Money Heist: The Hypothetical Moral Rights of Salvador Dali

Sajlan, Devanshu


This article is premised on a hypothetical scenario related to the Netflix show ‘Money Heist’. The underlying theme of Money Heist is to portray victory of Robin-Hoods over a fascist regime. In this backdrop, the Article envisages the following hypothetical scenario (which has been analysed on the principles of law related to moral rights): the show makers, in order to metaphorically highlight the aforesaid ideology of the show, depict a painting of Hitler falling from the wall, while the characters are busy celebrating their victory over the police force. Salvador Dali, the painter of the said painting, watches this show and is upset by the use of his painting for a political comment. He decides to file a suit alleging violation of his moral rights due to the use of his painting for a political propaganda. In order to analyse this hypothetical issue, the legislative history of Berne Convention has been carefully scrutinised. In addition, various international case laws have been discussed in relation to (i) facts involving alteration to the context of an artwork; (ii) the correct test to be applied to establish prejudice to honour or reputation of an artist; and (iii) the scope of protection afforded by article 6bis.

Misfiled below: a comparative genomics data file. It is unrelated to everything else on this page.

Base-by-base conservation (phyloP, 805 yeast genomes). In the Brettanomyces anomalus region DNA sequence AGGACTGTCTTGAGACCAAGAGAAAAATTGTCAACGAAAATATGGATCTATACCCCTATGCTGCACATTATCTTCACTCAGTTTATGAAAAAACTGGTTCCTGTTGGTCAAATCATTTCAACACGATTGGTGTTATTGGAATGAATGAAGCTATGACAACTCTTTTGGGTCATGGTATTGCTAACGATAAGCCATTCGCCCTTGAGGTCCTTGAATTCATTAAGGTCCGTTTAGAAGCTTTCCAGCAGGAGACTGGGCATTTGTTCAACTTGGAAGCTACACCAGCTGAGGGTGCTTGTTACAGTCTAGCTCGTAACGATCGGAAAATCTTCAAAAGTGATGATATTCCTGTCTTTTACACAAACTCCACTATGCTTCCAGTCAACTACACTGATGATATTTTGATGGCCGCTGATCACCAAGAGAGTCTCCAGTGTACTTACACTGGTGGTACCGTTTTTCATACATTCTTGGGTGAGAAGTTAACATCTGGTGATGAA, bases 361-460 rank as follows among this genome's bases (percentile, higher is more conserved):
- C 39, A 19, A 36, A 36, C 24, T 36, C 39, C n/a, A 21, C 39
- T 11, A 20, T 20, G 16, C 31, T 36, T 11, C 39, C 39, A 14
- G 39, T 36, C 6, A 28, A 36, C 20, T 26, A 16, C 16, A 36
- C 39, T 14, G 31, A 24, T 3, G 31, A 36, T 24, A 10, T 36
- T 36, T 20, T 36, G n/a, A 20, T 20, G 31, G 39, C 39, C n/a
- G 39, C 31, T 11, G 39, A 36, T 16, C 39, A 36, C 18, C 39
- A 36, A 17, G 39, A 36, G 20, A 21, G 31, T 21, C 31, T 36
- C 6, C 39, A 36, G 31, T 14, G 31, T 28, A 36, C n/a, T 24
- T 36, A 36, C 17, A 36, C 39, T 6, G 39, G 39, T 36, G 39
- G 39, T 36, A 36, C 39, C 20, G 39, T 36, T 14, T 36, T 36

Moral Rights-Alteration to Context; Subjective-Objective Test; Legislative History-Article 6bis; Berne Convention

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